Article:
NEW JERSEY JOINS OTHER ATLANTIC COAST STATES IN PETITION AGAINST EUROPEAN UNION FISHING PRACTICES
(2/96) TRENTON - Commissioner Bradley M. Campbell of New Jersey's Department of Environmental Protection (DEP) has signed a petition on behalf of New Jersey, requesting U.S. Commerce Secretary Donald Evans investigate the European Union's reporting of Atlantic bluefin tuna and white marlin catches. The petition, organized by Maryland Governor Parris N. Glendening, accuses the European Commission (EC) and its member nations of failing to decrease their overall catch of blue marlin and bluefin tuna, as required by the International Convention for the Conservation of Atlantic Tuna (ICCAT).
"The McGreevey administration recognizes the vital significance of white marlin and bluefin tuna to New Jersey's recreational and commercial industries," said Commissioner Campbell. "Without immediate and decisive intervention by the federal government, the European Commission's actions may imperil the survival of these important fisheries."
The petition signed today falls under the 1971 Pelly Amendment, which requires the Commerce Secretary to investigate and to certify any actions by foreign nationals that might jeopardize the effectiveness of an international fishery conservation program.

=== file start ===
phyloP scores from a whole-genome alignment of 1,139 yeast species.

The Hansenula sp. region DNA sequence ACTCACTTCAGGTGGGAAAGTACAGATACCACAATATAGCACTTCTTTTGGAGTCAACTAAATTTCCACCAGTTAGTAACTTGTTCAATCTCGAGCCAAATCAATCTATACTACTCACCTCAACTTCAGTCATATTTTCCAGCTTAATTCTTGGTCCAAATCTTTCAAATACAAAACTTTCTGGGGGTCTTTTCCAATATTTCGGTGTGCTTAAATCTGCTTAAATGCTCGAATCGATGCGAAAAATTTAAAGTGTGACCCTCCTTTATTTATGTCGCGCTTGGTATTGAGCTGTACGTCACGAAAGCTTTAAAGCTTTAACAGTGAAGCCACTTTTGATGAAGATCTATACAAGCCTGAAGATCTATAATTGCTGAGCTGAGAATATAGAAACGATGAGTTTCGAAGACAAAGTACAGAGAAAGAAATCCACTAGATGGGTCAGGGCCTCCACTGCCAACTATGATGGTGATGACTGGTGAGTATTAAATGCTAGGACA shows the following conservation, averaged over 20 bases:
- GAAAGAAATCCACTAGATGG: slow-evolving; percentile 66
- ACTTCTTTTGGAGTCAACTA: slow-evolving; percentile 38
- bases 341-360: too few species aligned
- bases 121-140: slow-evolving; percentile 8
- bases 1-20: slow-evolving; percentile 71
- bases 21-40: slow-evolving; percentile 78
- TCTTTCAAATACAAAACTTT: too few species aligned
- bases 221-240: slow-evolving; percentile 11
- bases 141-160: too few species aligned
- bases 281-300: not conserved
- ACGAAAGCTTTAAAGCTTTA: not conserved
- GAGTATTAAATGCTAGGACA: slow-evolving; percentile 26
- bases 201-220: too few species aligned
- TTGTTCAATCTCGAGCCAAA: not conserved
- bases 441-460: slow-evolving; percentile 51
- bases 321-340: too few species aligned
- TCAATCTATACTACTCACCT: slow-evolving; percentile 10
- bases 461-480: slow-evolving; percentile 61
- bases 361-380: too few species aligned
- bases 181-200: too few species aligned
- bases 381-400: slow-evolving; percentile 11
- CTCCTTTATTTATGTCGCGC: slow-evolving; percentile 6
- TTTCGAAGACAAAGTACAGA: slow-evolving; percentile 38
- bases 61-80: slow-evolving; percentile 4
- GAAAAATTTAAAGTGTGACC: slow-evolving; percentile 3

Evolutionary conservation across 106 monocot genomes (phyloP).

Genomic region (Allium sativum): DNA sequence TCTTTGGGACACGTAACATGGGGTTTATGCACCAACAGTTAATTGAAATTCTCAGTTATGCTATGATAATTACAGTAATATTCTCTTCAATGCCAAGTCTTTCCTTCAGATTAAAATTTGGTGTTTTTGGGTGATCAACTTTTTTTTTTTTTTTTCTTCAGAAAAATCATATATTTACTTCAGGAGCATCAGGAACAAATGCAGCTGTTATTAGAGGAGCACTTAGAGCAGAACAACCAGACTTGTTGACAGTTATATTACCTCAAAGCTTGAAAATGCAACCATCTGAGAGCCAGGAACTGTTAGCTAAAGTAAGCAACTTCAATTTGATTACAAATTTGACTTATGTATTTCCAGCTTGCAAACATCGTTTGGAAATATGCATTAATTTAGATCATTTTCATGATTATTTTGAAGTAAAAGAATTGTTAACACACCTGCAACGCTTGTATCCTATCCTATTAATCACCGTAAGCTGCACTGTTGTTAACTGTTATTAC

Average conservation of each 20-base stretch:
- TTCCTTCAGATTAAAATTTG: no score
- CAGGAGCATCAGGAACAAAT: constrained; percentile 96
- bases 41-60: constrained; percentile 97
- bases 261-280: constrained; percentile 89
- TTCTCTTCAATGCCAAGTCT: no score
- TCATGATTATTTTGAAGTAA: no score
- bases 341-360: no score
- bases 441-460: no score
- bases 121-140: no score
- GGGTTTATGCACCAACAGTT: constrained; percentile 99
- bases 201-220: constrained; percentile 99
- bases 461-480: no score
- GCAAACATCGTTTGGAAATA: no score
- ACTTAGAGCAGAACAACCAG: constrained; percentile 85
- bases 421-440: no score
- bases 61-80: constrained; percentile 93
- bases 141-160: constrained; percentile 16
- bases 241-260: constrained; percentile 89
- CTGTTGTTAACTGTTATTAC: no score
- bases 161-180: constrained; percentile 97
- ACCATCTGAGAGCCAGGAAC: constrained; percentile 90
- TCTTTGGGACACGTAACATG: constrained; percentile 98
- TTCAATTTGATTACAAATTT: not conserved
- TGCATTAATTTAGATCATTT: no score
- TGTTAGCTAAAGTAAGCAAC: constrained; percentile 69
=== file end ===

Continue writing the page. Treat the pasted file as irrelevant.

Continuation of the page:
If the Commerce Secretary certifies the European Commission nations are not properly reporting their white marlin and bluefin tuna catches, are overfishing either fishery, or are not following the minimum size requirements for bluefin tuna catches, then the Pelly Amendment authorizes the President to impose a ban on fish imports from those countries involved.
Under an agreement signed in 1997, ICCAT signatories were supposed to reduce their catches of white marlin by 25 percent. In 1999, a further reduction of 33 percent was called for. Instead, from 1996 to 2000, EC catches of white marlin increased by 79 metric tonnes.
Investigations by conservation groups suggest 51 percent of EC nations' bluefin tuna catch failed to meet ICCAT minimum size requirements. The petition signed today also suggests that EC nations consistently have failed to report their catches accurately.
ICCAT was developed to maintain the Atlantic populations of bluefin tuna and white marlin at levels that permit the maximum sustainable catches for commercial and recreational fisheries, without endangering the survival of the species.
"The limits set forth by the ICCAT agreements are crucial to maintaining viable fish populations," said Campbell. "Since American fishermen are following these agreements in good faith, we must ask for nothing less than for European Commission nations to honor these agreements."
Overall, conservation groups estimate white marlin are being fished at 15 percent above their maximum sustainable yield. The Western Atlantic bluefin tuna population is estimated to be only 19 percent of what is necessary to sustain the commercial fishery.
White marlin are a target species for sport fishermen along the Atlantic Coast. Much of the decline in the population is attributable to by-catch from other European fisheries. The National Marine Fisheries Service recently determined that although the white marlin population has declined significantly from its historical levels, it is not yet at a level warranting endangered species listing in American waters.
Atlantic bluefin tuna are an important commercial fishery for U.S. fishermen. Last year Americans landed over $20 million worth of bluefin tuna.